LOCATION, GEOGRAPHY AND REGIONAL POPULATIONS
Our field site at Kailge lies in the western Nebilyer Valley, on the eastern slopes of the Tambul Range (see Map 1). Varying in elevation from 1500 to 1900m, the Kailge area is frost-free and suitable for cultivation of a wide variety of staples and specialty foods: many varieties of sweet potato; bananas, cane, greens, maize, pandanus, peanuts, beans and winged beans, and taro. Tobacco is cultivated, usually in small mixed-vegetable or other plots near homesteads. Introduced specialty foods which are grown to a limited extent include tomatoes, carrots and cabbage. The higher locations across the Tambul Range to the west, though disadvantageous in their being subject to periodic frosts, are known to be more suited to cultivation of cabbage and European potatoes. Coffee, which grows well throughout the Nebilyer Valley, was introduced as a cash crop from the mid–1960s. The Tambul-side people with whom residents of Kailge have many close social ties cannot raise coffee at their higher elevations, a factor which appears to be related to notable imbalance between the two areas in women's marital destinations – that is, that more Tambul women marry into the Nebilyer than Nebilyer women do into Tambul (see section 4.2).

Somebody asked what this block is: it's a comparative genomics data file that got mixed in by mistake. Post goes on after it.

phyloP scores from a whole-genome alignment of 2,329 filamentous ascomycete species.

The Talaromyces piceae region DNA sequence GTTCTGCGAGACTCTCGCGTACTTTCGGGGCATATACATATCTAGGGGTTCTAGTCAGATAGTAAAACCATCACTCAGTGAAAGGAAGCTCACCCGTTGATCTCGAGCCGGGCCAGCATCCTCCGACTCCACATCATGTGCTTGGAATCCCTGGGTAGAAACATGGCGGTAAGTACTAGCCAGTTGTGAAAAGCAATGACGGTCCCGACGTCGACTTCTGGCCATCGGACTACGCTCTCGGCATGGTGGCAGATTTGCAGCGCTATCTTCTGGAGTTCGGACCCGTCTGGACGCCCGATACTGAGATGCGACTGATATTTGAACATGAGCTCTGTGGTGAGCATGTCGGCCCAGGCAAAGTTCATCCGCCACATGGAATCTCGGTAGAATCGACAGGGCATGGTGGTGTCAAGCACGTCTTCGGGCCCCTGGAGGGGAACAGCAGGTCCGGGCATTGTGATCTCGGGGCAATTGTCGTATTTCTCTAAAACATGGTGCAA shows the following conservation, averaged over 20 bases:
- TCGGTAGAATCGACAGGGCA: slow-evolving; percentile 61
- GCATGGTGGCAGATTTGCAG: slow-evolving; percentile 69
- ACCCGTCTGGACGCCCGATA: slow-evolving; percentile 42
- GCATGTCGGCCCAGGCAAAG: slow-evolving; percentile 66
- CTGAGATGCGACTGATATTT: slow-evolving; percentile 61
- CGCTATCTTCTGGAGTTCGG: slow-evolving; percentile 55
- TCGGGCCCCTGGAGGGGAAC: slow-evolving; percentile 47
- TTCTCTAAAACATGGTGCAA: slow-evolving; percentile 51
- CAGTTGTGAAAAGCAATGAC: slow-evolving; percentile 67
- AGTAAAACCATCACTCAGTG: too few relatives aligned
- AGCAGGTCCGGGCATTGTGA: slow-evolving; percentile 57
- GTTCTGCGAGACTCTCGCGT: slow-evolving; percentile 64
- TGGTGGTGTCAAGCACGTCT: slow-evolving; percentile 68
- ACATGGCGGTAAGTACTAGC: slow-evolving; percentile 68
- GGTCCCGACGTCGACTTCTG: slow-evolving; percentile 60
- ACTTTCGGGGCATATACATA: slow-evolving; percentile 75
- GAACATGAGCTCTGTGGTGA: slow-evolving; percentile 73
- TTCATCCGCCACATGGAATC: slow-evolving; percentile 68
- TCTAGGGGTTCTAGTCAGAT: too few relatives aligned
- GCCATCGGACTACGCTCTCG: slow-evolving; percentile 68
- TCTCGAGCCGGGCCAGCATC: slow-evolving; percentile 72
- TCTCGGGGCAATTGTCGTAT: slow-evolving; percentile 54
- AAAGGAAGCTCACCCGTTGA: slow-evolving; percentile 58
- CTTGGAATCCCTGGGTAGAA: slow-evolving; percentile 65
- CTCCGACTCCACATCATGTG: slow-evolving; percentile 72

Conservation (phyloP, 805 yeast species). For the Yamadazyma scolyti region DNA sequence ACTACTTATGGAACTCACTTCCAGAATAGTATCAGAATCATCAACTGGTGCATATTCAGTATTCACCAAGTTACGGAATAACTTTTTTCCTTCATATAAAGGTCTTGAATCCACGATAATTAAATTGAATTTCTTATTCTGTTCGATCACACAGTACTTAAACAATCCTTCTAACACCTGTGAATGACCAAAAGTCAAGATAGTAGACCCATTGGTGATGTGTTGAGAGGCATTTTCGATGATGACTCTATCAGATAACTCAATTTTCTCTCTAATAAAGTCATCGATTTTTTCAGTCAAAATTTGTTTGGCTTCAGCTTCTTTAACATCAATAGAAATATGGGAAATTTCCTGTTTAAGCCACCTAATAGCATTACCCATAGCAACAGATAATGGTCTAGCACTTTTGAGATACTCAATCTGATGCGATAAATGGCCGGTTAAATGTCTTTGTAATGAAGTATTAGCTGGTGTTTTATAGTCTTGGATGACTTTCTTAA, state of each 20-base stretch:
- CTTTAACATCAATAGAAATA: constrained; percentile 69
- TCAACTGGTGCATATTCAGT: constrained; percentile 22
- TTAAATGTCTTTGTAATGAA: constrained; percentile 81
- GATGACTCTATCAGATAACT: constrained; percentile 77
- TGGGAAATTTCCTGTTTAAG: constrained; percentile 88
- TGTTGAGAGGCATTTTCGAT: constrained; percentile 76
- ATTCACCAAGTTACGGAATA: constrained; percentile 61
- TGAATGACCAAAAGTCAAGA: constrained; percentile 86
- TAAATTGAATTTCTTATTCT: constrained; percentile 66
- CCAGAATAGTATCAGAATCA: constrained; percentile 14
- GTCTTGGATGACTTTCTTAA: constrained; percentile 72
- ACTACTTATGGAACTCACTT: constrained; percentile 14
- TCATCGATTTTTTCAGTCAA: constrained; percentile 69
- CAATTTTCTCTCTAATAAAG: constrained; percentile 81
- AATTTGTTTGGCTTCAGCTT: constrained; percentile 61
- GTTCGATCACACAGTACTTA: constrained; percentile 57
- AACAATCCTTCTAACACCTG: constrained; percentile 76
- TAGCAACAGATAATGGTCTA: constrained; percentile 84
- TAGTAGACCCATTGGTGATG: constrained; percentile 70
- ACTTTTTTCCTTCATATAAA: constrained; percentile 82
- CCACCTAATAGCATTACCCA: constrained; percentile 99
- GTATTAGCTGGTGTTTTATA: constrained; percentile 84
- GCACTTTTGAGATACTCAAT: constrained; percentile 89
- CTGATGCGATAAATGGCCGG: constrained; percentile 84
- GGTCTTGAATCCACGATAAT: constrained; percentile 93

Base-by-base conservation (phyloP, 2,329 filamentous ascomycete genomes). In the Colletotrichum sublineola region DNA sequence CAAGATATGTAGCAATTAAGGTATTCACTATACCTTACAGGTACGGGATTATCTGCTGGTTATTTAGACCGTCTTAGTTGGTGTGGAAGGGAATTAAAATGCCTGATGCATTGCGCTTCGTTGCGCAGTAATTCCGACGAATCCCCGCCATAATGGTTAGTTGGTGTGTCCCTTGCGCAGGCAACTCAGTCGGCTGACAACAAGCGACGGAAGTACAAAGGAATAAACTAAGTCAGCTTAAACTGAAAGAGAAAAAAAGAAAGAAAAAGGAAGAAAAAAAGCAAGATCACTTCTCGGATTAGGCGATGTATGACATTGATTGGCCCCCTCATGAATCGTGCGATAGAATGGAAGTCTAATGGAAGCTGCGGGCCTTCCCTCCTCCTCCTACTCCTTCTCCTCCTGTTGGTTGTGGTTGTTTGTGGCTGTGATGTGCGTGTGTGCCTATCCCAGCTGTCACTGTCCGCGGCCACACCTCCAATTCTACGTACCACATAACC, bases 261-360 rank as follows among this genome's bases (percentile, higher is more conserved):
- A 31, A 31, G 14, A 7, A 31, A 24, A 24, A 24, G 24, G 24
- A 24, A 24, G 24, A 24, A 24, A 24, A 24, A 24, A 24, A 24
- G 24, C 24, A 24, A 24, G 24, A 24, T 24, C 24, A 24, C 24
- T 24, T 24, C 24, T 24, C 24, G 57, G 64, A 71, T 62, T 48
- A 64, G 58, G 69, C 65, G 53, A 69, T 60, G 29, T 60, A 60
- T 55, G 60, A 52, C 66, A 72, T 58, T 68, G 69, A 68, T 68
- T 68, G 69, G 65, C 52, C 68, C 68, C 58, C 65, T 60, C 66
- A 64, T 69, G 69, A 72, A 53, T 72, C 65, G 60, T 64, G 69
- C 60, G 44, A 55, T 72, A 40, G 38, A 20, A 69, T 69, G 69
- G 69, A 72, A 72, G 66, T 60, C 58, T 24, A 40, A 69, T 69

The Nebilyer Valley (see Maps 1 and 2) is bisected by the Nebilyer [Napilya] River, which rises on the south slopes of Mt Hagen and flows southwards, joining the Kaugel River at the Southern Highlands border (i.e. the old border between New Guinea and Papua). Until recently, the Nebilyer River was a formidable natural barrier which people crossed east of the Kailge area (in Kulka territory) over vine bridges, to which access could easily be restricted.